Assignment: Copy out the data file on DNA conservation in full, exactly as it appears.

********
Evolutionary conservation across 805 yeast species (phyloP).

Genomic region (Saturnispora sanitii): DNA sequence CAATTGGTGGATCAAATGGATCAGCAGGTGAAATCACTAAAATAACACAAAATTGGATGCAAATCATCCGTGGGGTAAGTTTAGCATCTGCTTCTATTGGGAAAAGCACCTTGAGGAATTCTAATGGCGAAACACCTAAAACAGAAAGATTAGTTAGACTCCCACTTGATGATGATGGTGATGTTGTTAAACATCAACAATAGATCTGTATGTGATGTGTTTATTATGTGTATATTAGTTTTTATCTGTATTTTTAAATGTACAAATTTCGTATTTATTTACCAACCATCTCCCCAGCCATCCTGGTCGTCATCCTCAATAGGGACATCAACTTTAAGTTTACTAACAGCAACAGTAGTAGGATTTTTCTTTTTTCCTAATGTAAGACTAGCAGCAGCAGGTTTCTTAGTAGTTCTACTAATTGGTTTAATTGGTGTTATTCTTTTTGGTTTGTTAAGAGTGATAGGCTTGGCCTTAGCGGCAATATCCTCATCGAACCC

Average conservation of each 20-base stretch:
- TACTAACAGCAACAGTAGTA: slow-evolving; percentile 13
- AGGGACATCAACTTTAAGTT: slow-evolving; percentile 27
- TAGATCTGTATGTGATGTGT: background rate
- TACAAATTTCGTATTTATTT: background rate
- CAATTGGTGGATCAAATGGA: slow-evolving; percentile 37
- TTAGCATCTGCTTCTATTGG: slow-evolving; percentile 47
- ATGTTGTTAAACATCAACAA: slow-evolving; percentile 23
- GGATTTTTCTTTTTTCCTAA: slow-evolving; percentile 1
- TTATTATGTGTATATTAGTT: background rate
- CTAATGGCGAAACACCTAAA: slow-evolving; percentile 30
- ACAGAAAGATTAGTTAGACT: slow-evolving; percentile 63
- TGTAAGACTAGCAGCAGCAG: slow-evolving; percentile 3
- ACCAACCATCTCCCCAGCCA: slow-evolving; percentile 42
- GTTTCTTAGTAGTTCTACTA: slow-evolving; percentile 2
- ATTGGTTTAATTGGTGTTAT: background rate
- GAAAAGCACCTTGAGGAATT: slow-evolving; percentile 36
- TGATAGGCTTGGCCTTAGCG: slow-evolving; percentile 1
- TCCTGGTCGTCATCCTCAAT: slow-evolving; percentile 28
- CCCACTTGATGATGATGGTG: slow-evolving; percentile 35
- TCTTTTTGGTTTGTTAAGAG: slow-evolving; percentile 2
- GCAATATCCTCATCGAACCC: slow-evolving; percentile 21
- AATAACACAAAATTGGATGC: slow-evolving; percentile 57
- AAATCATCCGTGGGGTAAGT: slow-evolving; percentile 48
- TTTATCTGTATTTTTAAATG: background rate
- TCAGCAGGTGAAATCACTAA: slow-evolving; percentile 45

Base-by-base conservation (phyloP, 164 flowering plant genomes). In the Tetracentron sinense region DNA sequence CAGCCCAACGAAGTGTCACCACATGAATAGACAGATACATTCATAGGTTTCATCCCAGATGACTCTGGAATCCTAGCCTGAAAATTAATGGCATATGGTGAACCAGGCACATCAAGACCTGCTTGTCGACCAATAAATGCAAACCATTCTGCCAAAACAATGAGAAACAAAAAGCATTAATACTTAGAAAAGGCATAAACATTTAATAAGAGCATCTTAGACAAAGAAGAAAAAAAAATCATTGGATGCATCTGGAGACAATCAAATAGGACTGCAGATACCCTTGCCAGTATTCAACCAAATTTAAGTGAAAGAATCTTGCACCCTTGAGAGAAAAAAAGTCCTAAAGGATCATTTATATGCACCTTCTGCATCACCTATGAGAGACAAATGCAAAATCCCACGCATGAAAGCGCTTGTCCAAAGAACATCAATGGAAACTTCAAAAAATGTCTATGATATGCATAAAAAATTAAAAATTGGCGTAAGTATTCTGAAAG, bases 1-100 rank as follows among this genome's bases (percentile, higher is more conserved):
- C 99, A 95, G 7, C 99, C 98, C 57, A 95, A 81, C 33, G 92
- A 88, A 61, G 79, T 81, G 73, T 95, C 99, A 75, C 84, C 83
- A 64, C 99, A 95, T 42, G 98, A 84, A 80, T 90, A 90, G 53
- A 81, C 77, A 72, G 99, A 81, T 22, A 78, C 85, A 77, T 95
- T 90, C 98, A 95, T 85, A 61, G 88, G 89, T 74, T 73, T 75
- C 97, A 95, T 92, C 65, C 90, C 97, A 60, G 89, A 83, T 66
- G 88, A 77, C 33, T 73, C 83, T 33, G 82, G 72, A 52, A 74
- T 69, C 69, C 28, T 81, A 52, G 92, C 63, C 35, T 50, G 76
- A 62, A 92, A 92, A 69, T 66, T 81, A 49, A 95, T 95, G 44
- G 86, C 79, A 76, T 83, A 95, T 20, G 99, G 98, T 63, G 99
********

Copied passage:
Evolutionary conservation across 805 yeast species (phyloP).

Genomic region (Saturnispora sanitii): DNA sequence CAATTGGTGGATCAAATGGATCAGCAGGTGAAATCACTAAAATAACACAAAATTGGATGCAAATCATCCGTGGGGTAAGTTTAGCATCTGCTTCTATTGGGAAAAGCACCTTGAGGAATTCTAATGGCGAAACACCTAAAACAGAAAGATTAGTTAGACTCCCACTTGATGATGATGGTGATGTTGTTAAACATCAACAATAGATCTGTATGTGATGTGTTTATTATGTGTATATTAGTTTTTATCTGTATTTTTAAATGTACAAATTTCGTATTTATTTACCAACCATCTCCCCAGCCATCCTGGTCGTCATCCTCAATAGGGACATCAACTTTAAGTTTACTAACAGCAACAGTAGTAGGATTTTTCTTTTTTCCTAATGTAAGACTAGCAGCAGCAGGTTTCTTAGTAGTTCTACTAATTGGTTTAATTGGTGTTATTCTTTTTGGTTTGTTAAGAGTGATAGGCTTGGCCTTAGCGGCAATATCCTCATCGAACCC

Average conservation of each 20-base stretch:
- TACTAACAGCAACAGTAGTA: slow-evolving; percentile 13
- AGGGACATCAACTTTAAGTT: slow-evolving; percentile 27
- TAGATCTGTATGTGATGTGT: background rate
- TACAAATTTCGTATTTATTT: background rate
- CAATTGGTGGATCAAATGGA: slow-evolving; percentile 37
- TTAGCATCTGCTTCTATTGG: slow-evolving; percentile 47
- ATGTTGTTAAACATCAACAA: slow-evolving; percentile 23
- GGATTTTTCTTTTTTCCTAA: slow-evolving; percentile 1
- TTATTATGTGTATATTAGTT: background rate
- CTAATGGCGAAACACCTAAA: slow-evolving; percentile 30
- ACAGAAAGATTAGTTAGACT: slow-evolving; percentile 63
- TGTAAGACTAGCAGCAGCAG: slow-evolving; percentile 3
- ACCAACCATCTCCCCAGCCA: slow-evolving; percentile 42
- GTTTCTTAGTAGTTCTACTA: slow-evolving; percentile 2
- ATTGGTTTAATTGGTGTTAT: background rate
- GAAAAGCACCTTGAGGAATT: slow-evolving; percentile 36
- TGATAGGCTTGGCCTTAGCG: slow-evolving; percentile 1
- TCCTGGTCGTCATCCTCAAT: slow-evolving; percentile 28
- CCCACTTGATGATGATGGTG: slow-evolving; percentile 35
- TCTTTTTGGTTTGTTAAGAG: slow-evolving; percentile 2
- GCAATATCCTCATCGAACCC: slow-evolving; percentile 21
- AATAACACAAAATTGGATGC: slow-evolving; percentile 57
- AAATCATCCGTGGGGTAAGT: slow-evolving; percentile 48
- TTTATCTGTATTTTTAAATG: background rate
- TCAGCAGGTGAAATCACTAA: slow-evolving; percentile 45

Base-by-base conservation (phyloP, 164 flowering plant genomes). In the Tetracentron sinense region DNA sequence CAGCCCAACGAAGTGTCACCACATGAATAGACAGATACATTCATAGGTTTCATCCCAGATGACTCTGGAATCCTAGCCTGAAAATTAATGGCATATGGTGAACCAGGCACATCAAGACCTGCTTGTCGACCAATAAATGCAAACCATTCTGCCAAAACAATGAGAAACAAAAAGCATTAATACTTAGAAAAGGCATAAACATTTAATAAGAGCATCTTAGACAAAGAAGAAAAAAAAATCATTGGATGCATCTGGAGACAATCAAATAGGACTGCAGATACCCTTGCCAGTATTCAACCAAATTTAAGTGAAAGAATCTTGCACCCTTGAGAGAAAAAAAGTCCTAAAGGATCATTTATATGCACCTTCTGCATCACCTATGAGAGACAAATGCAAAATCCCACGCATGAAAGCGCTTGTCCAAAGAACATCAATGGAAACTTCAAAAAATGTCTATGATATGCATAAAAAATTAAAAATTGGCGTAAGTATTCTGAAAG, bases 1-100 rank as follows among this genome's bases (percentile, higher is more conserved):
- C 99, A 95, G 7, C 99, C 98, C 57, A 95, A 81, C 33, G 92
- A 88, A 61, G 79, T 81, G 73, T 95, C 99, A 75, C 84, C 83
- A 64, C 99, A 95, T 42, G 98, A 84, A 80, T 90, A 90, G 53
- A 81, C 77, A 72, G 99, A 81, T 22, A 78, C 85, A 77, T 95
- T 90, C 98, A 95, T 85, A 61, G 88, G 89, T 74, T 73, T 75
- C 97, A 95, T 92, C 65, C 90, C 97, A 60, G 89, A 83, T 66
- G 88, A 77, C 33, T 73, C 83, T 33, G 82, G 72, A 52, A 74
- T 69, C 69, C 28, T 81, A 52, G 92, C 63, C 35, T 50, G 76
- A 62, A 92, A 92, A 69, T 66, T 81, A 49, A 95, T 95, G 44
- G 86, C 79, A 76, T 83, A 95, T 20, G 99, G 98, T 63, G 99